Showing, Not Telling: Prezi & Omeka [This is a guest post by Caro Pinto, the John Hay Whitney Family Papers Processing Archivist at Yale University Library. Follow her on Twitter at @caropinto.--@jbj]An Archivist Walks into a Classroom… Many archivists spend their professional lives working in basements preparing diaries, letters, and photographs for use by students and faculty. Indeed, arrangement and description of such materials represents the bulk of my work as an archivist, but I also spend time in classrooms teaching students how to discover and evaluate all kinds of information. And why not? Since finishing graduate school with a degree in library science and and a powerful aversion to PowerPoint, I’ve hunted for an alternative demonstration tool and found it with Prezi. Teaching students about primary sources is a hallmark of history instruction. Simply projecting a database onto a screen and then praising its capacity to discover and locate primary sources isn’t enough to engage students. Return to Top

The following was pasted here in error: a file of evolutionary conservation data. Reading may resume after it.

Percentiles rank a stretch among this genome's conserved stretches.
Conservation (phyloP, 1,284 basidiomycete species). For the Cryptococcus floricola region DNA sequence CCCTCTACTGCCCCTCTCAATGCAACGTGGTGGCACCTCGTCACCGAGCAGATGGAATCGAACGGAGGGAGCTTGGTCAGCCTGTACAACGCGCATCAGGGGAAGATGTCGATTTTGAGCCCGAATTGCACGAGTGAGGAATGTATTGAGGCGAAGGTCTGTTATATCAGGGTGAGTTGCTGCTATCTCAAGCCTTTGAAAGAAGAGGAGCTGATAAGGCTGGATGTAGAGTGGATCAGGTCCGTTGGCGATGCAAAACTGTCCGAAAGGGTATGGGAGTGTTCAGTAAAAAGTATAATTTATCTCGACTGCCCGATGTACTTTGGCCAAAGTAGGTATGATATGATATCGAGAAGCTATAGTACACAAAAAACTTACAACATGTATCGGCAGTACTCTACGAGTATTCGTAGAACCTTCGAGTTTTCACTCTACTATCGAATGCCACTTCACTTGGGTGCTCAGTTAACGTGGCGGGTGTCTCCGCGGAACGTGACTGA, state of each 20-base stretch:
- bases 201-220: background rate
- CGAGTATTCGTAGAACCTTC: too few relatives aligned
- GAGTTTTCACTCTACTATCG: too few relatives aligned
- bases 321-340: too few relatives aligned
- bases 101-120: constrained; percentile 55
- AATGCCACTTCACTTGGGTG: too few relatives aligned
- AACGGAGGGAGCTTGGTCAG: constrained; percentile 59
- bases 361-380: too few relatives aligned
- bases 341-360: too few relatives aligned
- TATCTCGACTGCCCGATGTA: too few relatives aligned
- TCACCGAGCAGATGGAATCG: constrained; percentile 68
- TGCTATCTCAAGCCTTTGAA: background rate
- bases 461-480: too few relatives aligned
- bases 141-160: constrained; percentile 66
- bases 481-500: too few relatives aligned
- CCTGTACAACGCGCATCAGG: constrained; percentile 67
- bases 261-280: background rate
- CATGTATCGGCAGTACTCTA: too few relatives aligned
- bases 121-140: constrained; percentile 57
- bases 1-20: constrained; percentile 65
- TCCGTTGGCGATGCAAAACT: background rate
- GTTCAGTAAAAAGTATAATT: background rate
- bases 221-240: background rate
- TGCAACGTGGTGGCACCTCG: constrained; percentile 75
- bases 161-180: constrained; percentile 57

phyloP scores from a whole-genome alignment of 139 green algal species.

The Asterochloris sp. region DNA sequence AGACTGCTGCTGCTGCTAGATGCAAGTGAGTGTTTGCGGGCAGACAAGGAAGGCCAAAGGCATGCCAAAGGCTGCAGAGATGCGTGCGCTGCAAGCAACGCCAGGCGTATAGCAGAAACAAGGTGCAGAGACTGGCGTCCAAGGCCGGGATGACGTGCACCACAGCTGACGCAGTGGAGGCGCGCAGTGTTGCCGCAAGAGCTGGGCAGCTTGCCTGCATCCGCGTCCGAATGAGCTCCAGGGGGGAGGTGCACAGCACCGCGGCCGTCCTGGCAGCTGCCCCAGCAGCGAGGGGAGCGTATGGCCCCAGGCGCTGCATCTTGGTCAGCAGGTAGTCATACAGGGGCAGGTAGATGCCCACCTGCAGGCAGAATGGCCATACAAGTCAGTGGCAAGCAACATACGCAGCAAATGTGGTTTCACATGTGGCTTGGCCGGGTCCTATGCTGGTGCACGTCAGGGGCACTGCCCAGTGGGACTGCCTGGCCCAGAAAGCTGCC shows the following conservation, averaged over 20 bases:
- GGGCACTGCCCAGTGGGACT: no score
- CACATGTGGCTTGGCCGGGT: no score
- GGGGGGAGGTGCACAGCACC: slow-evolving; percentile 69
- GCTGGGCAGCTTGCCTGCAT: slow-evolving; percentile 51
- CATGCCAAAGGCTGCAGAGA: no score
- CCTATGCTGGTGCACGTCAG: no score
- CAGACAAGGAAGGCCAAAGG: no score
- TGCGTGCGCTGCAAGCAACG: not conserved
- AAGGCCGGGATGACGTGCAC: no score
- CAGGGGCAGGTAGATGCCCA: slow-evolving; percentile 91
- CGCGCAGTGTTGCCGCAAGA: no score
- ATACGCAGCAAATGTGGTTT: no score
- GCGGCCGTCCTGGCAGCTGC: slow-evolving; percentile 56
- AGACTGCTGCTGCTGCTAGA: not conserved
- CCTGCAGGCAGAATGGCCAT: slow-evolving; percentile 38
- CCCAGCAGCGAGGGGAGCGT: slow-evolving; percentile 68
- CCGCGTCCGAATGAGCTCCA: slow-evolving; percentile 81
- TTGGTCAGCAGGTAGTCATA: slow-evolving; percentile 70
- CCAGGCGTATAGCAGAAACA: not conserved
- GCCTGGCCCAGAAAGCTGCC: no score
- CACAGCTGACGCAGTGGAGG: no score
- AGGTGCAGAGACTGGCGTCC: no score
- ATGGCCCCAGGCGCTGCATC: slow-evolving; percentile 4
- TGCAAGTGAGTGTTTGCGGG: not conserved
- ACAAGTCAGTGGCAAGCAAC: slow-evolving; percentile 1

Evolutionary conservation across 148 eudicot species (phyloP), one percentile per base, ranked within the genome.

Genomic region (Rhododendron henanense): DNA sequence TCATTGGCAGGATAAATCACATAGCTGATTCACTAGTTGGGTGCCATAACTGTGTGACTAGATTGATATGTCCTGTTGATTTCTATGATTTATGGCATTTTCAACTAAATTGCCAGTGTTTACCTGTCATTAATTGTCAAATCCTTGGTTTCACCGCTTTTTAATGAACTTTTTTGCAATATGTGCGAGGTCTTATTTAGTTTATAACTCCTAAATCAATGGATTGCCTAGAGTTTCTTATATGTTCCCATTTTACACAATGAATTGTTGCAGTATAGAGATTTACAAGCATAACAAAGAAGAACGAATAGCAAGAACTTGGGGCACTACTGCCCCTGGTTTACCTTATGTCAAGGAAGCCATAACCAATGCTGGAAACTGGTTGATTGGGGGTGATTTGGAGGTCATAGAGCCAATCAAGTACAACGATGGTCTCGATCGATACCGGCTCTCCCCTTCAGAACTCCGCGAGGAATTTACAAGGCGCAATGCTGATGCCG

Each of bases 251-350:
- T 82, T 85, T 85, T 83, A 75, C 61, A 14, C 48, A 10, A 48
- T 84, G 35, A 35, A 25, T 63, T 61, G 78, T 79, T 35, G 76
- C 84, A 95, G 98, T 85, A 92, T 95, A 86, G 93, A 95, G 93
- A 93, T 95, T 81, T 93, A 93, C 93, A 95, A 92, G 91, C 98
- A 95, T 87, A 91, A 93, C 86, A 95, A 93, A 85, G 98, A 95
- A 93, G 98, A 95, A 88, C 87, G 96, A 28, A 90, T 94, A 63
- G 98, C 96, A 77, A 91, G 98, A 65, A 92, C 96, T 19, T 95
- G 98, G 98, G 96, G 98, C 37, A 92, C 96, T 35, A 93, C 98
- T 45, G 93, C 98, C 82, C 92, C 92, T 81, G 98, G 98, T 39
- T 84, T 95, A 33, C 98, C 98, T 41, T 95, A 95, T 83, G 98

ideas about information Update, May 2013: I’ve re-updated a newer guide to Prezi, actually in Prezi itself: See also: 6 useful things Prezi can which even experienced users miss The ten tips of the title are near the top of this post – it’s quite long, so don’t worry about reading the examples bit if you just want the nuts and bolts. [Update: I've also created a slide-deck which acts as a simpler version of this post - you can read and view it here. I’ve created or had a hand in creating three Prezis that have made it into the public arena (plus some previous attempts that I’ve deleted). Incidentally, if this top 10 tips had to be just a top 1, it would be: a good Prezi is a balance between exploiting the capabilities of the medium, and ensuring these capabilities don’t become and end in themselves. Ten Top Tips Create your structure first, fill in the details afterwards. Example one is the first one I ever did – for this blog post on tomorrow’s information professionals. So what’s bad about this?